Hours after the Boston Marathon bombing suspects were identified as Muslims, the Islamic community there began to fear the worst. But instead of the violence that happened after Sept. 11, Muslims in Boston say — for the most part — they didn’t experience backlash.
“As a limousine driver, I meet too many different peoples," said El-Sir Sinousi. "And I talk to too many different peoples.”
Inside the soaring mosque in Roxbury, Sinousi tells stories about the people he meets on the job — like this one from a couple of months after the marathon bombings.
Sinousi recalled a Pakistani customer who asked him how things were after the marathon — whether or not racial profiling or other discrimination took place. The man said, "When I heard the news, I start praying to Allah: Don’t let it be a Muslim."
“We never experienced those things here,” Sinousi said. "Boston is the best anyway!"
In this city that’s certainly experienced its share of racial strife, Sinousi says his neighbors went out of their way to be kind. When his friend’s wife was scared to go outside, because she thought her head scarf would make her a target, a neighbor offered to take her shopping, and even began picking up and dropping off her kids from school.
"People were really committed to the Golden Rule," he said. "It was powerful."
Sohaib Willem Webb, the imam at the Islamic Society of Boston Cultural Center, the largest mosque in New England, was, at first, really worried about what the bombing meant.
"There was a concern of, 'Was it any of our community members?'" he said. "Were they involved? If so could we have been more involved in preventing the issue?"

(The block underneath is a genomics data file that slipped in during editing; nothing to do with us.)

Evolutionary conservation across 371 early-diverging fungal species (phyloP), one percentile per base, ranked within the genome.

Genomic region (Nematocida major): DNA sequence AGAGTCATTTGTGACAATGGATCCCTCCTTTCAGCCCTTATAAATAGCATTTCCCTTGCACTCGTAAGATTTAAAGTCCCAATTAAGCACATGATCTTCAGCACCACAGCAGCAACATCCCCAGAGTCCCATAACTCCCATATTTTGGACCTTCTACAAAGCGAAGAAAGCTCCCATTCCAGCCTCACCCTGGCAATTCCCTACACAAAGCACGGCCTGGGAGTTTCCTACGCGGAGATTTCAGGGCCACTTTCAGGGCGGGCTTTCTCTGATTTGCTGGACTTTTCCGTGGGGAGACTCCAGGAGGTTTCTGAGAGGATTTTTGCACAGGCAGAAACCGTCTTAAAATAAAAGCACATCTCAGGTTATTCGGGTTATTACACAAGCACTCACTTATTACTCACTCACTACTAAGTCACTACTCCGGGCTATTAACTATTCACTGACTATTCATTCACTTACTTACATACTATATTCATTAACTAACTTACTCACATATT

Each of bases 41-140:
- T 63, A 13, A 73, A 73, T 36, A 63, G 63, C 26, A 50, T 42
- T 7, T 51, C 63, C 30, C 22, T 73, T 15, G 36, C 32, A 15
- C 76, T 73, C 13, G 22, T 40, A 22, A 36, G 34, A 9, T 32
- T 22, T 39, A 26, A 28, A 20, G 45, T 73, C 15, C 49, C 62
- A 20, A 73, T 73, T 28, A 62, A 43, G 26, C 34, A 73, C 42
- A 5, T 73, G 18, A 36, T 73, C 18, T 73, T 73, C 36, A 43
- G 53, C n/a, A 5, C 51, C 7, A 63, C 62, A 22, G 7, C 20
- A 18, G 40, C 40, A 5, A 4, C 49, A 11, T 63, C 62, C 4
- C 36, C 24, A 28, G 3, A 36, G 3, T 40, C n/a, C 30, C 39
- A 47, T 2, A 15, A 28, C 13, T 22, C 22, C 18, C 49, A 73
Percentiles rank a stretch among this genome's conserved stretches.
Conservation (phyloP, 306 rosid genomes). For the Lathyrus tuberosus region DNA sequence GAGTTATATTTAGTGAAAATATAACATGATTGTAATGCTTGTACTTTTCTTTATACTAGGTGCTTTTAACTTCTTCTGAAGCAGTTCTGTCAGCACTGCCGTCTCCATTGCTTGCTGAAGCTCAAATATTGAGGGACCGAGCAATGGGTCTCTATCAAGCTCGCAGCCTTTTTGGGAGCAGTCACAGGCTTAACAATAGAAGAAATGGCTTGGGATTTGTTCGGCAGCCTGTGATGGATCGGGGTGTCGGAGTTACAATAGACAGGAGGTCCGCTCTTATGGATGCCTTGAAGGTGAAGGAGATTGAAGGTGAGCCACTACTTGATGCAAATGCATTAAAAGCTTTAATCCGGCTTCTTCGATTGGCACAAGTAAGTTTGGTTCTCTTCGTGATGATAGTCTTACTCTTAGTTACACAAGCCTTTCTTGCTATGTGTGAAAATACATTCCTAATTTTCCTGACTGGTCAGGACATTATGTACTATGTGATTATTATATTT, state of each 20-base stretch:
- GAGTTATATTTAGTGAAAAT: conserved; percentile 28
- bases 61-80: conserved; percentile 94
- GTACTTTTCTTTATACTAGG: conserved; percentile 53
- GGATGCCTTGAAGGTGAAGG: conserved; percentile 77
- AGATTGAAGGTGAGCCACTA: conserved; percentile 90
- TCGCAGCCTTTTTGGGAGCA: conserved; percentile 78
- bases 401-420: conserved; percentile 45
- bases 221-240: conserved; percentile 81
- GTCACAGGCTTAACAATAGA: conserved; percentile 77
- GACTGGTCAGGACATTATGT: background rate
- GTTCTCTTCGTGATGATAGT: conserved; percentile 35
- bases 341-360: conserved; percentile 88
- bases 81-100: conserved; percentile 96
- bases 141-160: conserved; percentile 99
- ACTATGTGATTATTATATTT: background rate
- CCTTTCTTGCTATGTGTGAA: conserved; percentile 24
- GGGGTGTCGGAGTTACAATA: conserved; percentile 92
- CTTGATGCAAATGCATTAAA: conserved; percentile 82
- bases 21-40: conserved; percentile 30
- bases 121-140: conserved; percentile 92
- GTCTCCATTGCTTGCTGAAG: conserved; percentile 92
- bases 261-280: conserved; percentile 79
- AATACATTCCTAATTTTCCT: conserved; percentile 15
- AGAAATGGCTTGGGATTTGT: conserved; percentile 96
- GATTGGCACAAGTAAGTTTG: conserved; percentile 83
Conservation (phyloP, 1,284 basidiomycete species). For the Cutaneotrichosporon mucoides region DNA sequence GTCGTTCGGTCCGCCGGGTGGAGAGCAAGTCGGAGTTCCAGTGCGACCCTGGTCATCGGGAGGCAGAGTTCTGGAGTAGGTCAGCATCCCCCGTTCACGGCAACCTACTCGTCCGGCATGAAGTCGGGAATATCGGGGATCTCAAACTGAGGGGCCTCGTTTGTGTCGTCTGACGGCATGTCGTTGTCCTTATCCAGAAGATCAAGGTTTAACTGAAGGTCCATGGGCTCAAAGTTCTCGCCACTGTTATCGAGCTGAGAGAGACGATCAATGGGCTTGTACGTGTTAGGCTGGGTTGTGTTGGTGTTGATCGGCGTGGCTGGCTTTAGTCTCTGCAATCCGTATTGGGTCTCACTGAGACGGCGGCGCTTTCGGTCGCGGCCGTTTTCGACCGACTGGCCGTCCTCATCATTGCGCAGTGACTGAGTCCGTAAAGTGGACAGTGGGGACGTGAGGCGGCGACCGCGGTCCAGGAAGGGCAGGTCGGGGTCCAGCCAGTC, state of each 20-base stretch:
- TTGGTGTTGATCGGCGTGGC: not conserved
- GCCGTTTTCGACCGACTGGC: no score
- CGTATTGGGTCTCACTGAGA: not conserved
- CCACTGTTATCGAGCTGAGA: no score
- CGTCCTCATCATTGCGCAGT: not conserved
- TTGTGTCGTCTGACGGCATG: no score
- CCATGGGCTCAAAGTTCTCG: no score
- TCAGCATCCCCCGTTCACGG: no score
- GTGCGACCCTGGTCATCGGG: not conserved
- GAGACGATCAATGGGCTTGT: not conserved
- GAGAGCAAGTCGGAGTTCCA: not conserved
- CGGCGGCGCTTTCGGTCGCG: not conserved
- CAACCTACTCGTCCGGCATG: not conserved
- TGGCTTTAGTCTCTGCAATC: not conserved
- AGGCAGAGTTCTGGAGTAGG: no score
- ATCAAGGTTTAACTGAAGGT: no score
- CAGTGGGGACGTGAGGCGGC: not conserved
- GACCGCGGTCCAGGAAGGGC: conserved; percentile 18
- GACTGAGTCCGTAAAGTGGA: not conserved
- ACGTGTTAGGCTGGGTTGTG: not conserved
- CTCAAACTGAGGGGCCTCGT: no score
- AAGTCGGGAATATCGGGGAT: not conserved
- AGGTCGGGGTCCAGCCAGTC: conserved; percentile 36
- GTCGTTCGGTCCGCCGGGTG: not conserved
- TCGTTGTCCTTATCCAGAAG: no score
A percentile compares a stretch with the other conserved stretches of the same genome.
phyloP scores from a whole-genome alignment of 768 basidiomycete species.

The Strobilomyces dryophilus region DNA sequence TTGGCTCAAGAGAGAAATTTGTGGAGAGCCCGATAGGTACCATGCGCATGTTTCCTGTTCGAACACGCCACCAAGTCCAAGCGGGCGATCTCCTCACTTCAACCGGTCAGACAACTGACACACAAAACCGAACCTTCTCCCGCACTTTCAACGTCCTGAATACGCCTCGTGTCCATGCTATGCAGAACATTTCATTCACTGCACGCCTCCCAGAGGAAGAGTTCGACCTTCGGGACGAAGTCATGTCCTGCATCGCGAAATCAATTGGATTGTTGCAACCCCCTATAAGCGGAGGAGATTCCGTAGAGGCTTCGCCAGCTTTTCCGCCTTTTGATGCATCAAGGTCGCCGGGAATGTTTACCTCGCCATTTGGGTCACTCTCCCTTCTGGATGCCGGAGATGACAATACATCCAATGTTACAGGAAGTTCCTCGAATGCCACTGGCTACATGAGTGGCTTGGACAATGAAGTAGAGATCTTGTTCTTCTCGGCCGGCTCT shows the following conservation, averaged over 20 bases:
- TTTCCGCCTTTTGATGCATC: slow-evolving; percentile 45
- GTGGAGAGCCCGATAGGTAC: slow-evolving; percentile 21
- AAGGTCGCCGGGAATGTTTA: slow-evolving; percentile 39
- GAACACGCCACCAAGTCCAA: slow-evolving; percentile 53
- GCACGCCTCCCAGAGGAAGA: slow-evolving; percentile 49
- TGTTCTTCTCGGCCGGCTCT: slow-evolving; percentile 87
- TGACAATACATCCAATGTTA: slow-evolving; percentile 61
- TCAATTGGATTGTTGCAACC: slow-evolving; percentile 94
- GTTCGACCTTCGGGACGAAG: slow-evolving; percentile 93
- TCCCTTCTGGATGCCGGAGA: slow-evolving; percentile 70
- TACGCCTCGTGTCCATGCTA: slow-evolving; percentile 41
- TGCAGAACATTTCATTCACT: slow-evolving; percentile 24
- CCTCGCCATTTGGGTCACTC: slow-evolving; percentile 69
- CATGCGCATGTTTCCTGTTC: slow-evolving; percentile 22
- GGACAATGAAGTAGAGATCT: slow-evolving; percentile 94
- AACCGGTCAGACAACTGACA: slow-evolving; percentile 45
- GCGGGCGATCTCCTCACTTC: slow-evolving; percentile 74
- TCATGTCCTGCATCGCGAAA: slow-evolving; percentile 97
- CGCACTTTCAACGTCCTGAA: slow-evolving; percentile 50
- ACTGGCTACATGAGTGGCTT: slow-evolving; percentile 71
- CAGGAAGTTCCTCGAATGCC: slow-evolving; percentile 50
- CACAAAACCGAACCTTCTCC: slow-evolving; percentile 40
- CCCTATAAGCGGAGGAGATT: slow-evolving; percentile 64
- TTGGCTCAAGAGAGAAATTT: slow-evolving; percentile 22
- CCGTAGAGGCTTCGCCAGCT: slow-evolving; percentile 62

It turns out bombing suspect Tamerlan Tsarnaev wasn’t a congregant. But he occasionally attended a mosque in Cambridge that is affiliated with Webb’s. Tsarnaev was reportedly thrown out after he stood up during services and shouted at the imam.
Webb says he would have handled the situation differently.
"If that was here, I would have met with him after the prayer, talked with him, tried to assess where his head was at," he said.
Looking back a year after the bombings, Webb says he’s impressed with the way Boston handled itself.
"At all levels, at a policy level, the lawmakers, law enforcement citizens — it’s a model," he said.
The Council on American-Islamic Relations monitors hate crimes against Muslims. The group's Ibrahim Hooper says there’s been no significant increase in reports of harassment, assaults or damage to mosques since the marathon bombings.
"Right after it occurred, we had two or three scattered reports of people being accosted in the streets," Hooper said. "But I wouldn’t say it was, by any means, a widespread phenomenon."
In the media, there was some some hostility towards Muslims. Commentators and activists who have spouted anti-Islamic views before took to Twitter and the airwaves. One example: On MSNBC, former Republican U.S. Rep. Joe Walsh, of Illinois, argued that in the wake of the bombing, law enforcement should racially profile young Muslim men as part of the immigration process.
“We’re at war, and this country got a stark reminder last week again that we are at war, and not only should we take a pause mark when it comes to immigration, we need to begin profiling who our enemy is this war: young Muslim men,” Walsh said.
But American Muslim leaders say overall, politicians and the media have behaved responsibly.
“So I think that we learned a lot in the years since 9/11, so that by the time we come to the Boston bombing we are very much more sophisticated,” said Farah Pandith, formerly the representative to Muslim Communities for the U.S. State Department, now at Harvard University. “We are having conversations about hate speech. We’re having conversations about discrimination and bigotry. We’re having conversations about how we think about security — all wrapped up in a post 9/11 ecosystem.”
Pandith says she also sees American Muslim communities trying to build relationships with other Americans instead of being insular.
Yusufi Vali, executive director of the Islamic Society of Boston, credits those relationships for the decrease in prejudice.
“This community for the last 13 years, ever since 9/11, has opened its center, invited people in, went out to know our neighbors, got to know people from other faiths, gotten to know political leaders, and off of those relationships that have been built, people have realized that we’re just one of them.”
Vali says that what happened in Boston last year was a tragedy, but it also tested how much things had changed.